Both Benoit Pouliot and Zach Hamill are players that were high draft picks (4th overall and 8th overall, respectively) that never amounted to what is expected of players drafted that high. Yet they both played very strong games and showed skill and ability. For Hamill, he seems to be hell bent on staying in Boston and keeping a spot on the roster rather than continuing his career as a permanent AHL-er, and he and Pouliot both exemplified playing their best within a system that still utilizes individual skill when they teamed up for the first goal scored by Peverley. That threesome is a really interesting juxtaposition because Peverley was never even drafted, let alone drafted in the first round, but he has a successful NHL career from an attitude that is projected onto his fellow teammates.
Defensively was where the injuries left the biggest gap, obviously, with the loss of Chara. Kampfer is hardly a replacement, but was still effective (despite a few penalties) in his role. The identity of the Bruins' defensemen seems to envelope each defenseman even if the main source of reinforcement of that identity is missing. That identity as one whole is a microcosm of the team as a whole, obviously, but the defensive depth is impressive in the way each player seamlessly slips into whichever role he needs to embody at that moment. That is why Seidenberg didn't end up having to shoulder the bulk of Chara's minutes to make up for it; it was evenly spread out because nobody was a liability, and nobody was a liability because they all thrive off of their fellow defensemen, as well as forwards, and most importantly, their goaltender.
The fact that the Bruins have the best goaltending tandem in the league is another testament to how they each make each other better. In fact, it is the best example of how and why an individual player's identity adapts to his team's identity. Tim Thomas and Tuukka Rask learn from each other, compete with each other, and support each other, and that is a huge reason why they are both leaders among the league in goaltending statistics, and on any given night, either goaltender can start a game and provide an equal opportunity to win.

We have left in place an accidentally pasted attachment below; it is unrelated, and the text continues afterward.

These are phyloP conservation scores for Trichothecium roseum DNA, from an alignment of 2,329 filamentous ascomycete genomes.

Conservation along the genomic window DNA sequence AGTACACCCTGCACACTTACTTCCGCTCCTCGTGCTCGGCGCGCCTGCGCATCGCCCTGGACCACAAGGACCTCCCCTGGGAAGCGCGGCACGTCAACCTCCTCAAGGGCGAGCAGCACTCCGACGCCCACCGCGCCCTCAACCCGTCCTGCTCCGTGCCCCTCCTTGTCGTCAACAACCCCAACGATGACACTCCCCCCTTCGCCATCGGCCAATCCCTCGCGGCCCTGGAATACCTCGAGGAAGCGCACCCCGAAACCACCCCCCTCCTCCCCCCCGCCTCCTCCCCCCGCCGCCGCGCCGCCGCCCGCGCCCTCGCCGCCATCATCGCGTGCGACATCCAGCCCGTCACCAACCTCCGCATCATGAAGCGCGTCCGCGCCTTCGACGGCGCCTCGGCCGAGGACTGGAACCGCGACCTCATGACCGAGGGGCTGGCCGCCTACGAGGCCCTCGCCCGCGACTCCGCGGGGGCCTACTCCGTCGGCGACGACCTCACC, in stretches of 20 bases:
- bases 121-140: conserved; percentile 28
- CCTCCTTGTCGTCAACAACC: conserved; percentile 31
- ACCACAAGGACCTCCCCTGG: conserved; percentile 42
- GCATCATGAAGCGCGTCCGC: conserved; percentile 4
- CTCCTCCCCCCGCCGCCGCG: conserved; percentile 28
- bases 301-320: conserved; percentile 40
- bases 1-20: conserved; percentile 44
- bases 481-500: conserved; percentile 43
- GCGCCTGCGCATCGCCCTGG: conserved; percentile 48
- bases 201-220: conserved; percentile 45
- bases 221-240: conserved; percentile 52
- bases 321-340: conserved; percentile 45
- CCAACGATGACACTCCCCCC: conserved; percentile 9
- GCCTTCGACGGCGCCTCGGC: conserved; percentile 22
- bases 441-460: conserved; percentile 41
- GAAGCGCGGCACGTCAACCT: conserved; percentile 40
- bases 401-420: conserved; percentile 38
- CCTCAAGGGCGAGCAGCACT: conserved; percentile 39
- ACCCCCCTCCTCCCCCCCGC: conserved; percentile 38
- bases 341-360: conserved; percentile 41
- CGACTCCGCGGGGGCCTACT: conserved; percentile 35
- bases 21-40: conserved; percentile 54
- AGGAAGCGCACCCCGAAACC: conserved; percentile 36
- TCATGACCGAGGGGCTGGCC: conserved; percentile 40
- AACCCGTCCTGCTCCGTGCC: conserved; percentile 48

Everything I just wrote doesn't really do justice to explaining the substance behind the original statement, but the general idea adds up to the Bruins team philosophy and identity: they win because they play as a team, and they play as a winning team because every single player understands and fulfills his role and sacrifices in order to benefit the whole. Nobody wants to let the rest of his team down, and as long as he works hard and plays the system, good things will happen. And winning as a team is much more satisfying than winning on an individual level, as every member of the Cup championship team last season would tell you. When the 1st line fails to produce goals over the course of several games, it isn't a problem because at least one other line can slip into the scoring role, even if they are on the 3rd or 4th lines.
On paper, the Bruins success as a team is obvious when looking at their goal differential, which is first in the league (far and above the second place team) compared to their scoring, in which no single Bruins player ranks at the top of the league. Instead, the scoring is evenly dispersed over every player on the roster. Four players have at least 10 goals (Kelly, Marchand, Seguin, Lucic), ten players have at least 10 points, and only two players have a +/- in the negatives while the majority of the top spots in the league ranking best +/- are filled by Bruins, including three currently within the top five and filling the top two overall.
Being a Bruins fan is an honor because it is easy to embrace the entire team as your favorite. You root for every single guy on the roster, cause you know each player is a part of every other player on his team. They are the quintessential team, and it's incredibly gratifying to be able to watch them play.